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We’re only two weeks in, and Joe Biden’s presidency finds itself at a hinge moment. We will learn most of what we need to know about his Oval Office leadership when we see which path he takes.
The first path is bipartisanship. Right now, the news out of Washington suggests Biden will work with 10 Republican senators and make some compromises on his coronavirus relief bill to get them on board. Those compromises would likely involve reducing the overall amount of money to be spent, down from Biden’s $1.9 trillion ask, in part by putting a ceiling on the income levels of the Americans who will receive a new $1,400 stimulus check.
If that were to happen, the bill could receive the 60 votes needed to avoid a Senate filibuster and become law under Biden’s signature (assuming the Democratic-led House agrees).
The second path is a show of force.
The GOP senators could balk at something, or Biden could make a last-minute poison-pill move that would compel them to walk away.
In that case, Biden could reject all Republican involvement and insist on the $1.9 trillion as originally proposed. Then what?
He could either play an old Washington trick or go totally revolutionary. For the trick, he’d need the help of Senate Majority Leader Chuck Schumer to declare the package a “reconciliation bill,” which under Senate rules can’t be stopped by filibuster and could therefore pass by 51 votes.
That would be 50 Democratic senators in favor, and 50 Republicans against — with Vice President Kamala Harris breaking the tie in her constitutional role as president of the Senate.
And if that couldn’t work — and it shouldn’t, because this relief package is a reconciliation bill the way I am Kareem Abdul-Jabbar — Biden could then invoke the so-called nuclear option and demand that Democratic senators change the rules of the body to abolish the filibuster altogether.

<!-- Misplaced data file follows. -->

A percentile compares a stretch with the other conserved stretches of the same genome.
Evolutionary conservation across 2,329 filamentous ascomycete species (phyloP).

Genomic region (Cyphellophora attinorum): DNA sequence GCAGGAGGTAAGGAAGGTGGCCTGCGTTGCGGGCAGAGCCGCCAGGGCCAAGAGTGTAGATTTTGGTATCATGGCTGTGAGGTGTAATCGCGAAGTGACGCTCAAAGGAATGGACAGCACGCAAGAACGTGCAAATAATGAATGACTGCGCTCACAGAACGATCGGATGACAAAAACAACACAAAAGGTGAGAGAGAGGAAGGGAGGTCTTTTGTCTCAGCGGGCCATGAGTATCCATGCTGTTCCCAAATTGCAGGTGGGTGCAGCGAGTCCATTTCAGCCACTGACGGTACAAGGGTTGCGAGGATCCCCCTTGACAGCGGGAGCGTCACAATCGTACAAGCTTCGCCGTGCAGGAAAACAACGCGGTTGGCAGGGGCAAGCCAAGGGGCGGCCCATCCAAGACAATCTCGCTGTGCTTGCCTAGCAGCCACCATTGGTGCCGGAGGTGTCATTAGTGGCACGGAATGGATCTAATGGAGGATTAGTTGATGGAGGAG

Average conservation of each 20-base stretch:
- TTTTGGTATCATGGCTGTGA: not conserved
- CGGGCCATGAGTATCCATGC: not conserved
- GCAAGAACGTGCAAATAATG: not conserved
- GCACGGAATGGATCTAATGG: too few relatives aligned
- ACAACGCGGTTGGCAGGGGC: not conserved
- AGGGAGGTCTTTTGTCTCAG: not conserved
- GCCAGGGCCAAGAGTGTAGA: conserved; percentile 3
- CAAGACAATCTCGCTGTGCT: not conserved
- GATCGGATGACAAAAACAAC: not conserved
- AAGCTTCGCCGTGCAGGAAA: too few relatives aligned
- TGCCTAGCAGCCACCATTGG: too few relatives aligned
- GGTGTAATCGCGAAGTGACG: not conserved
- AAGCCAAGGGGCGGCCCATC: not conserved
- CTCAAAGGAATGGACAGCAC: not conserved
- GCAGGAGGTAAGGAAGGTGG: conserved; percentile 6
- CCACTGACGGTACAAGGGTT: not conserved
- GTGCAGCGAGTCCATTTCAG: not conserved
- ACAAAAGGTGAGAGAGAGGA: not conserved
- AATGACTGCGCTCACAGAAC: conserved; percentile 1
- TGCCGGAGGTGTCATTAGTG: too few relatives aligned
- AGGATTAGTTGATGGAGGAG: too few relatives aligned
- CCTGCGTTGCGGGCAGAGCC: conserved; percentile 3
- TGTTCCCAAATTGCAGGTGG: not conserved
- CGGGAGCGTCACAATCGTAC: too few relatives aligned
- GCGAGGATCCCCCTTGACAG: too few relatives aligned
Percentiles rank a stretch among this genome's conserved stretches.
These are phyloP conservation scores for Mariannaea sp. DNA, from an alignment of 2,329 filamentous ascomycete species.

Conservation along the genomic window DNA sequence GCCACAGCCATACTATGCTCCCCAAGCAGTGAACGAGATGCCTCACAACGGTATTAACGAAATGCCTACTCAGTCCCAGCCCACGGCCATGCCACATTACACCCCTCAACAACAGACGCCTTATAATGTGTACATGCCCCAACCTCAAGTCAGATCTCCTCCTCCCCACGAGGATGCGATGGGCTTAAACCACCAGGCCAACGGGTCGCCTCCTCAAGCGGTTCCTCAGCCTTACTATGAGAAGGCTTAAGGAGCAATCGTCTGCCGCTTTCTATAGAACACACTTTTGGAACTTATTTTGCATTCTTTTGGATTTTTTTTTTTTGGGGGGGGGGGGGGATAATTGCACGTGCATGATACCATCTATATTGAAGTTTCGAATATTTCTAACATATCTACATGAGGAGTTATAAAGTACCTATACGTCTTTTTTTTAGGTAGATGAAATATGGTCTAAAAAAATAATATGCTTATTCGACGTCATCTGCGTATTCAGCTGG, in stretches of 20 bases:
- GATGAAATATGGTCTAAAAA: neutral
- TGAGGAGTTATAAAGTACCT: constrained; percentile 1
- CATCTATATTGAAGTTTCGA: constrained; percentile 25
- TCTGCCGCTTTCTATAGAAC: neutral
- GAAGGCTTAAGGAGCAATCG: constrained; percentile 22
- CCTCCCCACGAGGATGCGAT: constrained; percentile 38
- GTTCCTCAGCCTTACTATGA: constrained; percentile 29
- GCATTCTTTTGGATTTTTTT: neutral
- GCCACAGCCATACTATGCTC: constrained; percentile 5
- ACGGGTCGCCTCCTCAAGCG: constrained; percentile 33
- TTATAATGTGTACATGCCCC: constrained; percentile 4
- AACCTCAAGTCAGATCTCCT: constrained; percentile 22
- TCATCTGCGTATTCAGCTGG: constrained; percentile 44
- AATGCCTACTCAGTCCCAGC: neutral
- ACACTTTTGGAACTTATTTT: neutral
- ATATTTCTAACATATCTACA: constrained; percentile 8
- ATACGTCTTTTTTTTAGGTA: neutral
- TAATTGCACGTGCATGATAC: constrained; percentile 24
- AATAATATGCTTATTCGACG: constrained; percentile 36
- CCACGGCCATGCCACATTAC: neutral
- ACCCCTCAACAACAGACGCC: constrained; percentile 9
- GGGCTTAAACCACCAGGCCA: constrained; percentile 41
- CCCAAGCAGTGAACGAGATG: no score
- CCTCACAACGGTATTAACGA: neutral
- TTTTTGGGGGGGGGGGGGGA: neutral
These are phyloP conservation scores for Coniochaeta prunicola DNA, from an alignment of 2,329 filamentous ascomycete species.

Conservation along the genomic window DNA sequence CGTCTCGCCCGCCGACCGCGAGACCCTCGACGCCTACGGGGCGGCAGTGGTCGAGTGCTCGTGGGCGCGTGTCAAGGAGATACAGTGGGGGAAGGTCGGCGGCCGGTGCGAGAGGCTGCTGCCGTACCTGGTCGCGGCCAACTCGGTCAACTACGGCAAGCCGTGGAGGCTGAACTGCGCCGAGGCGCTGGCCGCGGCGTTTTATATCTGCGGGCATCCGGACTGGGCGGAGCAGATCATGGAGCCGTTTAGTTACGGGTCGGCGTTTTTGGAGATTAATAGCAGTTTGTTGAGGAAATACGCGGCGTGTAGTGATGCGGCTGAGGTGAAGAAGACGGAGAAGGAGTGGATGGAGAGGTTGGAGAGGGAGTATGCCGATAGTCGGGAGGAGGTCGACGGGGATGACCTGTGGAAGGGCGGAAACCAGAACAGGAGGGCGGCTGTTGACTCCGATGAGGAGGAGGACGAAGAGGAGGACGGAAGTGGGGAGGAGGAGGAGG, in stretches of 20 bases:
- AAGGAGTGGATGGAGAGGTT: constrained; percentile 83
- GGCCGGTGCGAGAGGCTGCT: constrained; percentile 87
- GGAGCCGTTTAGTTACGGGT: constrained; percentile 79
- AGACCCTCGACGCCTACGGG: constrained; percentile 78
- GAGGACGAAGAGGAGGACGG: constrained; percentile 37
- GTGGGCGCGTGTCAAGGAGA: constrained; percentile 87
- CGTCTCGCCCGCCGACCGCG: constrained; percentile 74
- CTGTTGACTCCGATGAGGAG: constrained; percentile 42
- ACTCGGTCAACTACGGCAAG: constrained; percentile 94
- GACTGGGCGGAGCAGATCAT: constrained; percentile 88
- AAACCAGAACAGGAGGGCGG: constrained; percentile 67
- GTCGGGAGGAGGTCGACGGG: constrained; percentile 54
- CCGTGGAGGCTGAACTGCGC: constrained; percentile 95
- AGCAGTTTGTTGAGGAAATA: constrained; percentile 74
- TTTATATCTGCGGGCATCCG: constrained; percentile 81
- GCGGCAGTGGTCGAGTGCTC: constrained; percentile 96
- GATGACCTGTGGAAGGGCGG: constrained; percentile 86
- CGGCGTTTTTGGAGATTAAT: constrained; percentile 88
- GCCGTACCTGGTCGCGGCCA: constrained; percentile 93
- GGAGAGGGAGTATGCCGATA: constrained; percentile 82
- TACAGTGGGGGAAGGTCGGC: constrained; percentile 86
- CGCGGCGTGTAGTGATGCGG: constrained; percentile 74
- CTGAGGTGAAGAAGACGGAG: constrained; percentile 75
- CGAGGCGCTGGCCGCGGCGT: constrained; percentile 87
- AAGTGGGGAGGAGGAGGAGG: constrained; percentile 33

The filibuster’s requirement of a three-fifths majority to allow a bill to come to a vote on the floor of the Senate has been breached twice in the past decade — first, by Democratic Sen.
And he may not be able to make that happen. Two Democratic senators — Joe Manchin and Kyrsten Sinema — both indicate they won’t support the effort to abolish the filibuster. That would leave Schumer with only 48 votes in favor, and the rule couldn’t be changed.
But what if those two had to stand against the entire Democratic Party and the new Democratic president in pursuit of a coronavirus relief bill? That kind of pressure could make almost anyone budge, as could the new Quinnipiac poll showing colossal popular approval of the package: 68 percent in favor and only 24 percent opposed.
Biden open to tighter income limits on $1,400 stimulus checks in $1.9T plan
President Biden said Wednesday he’s open to new income limits…
The thing is, Manchin doesn’t have the same incentives as other Democrats. He represents West Virginia, which former President Donald Trump won in November by 39 points. He says he wants the bill to feature income limits. And he says he opposes the bill featuring a $15 federal minimum wage.
Manchin’s objection is key here. Biden would be staking his first legislative battle on his ability to steamroll the guy whose very conservative state gave Trump his largest margin in 2020.
He could sit eating popcorn as the GOP tore itself to shreds even more ruinously than it has been over the past few months.
What Democrat could resist such a spectacle?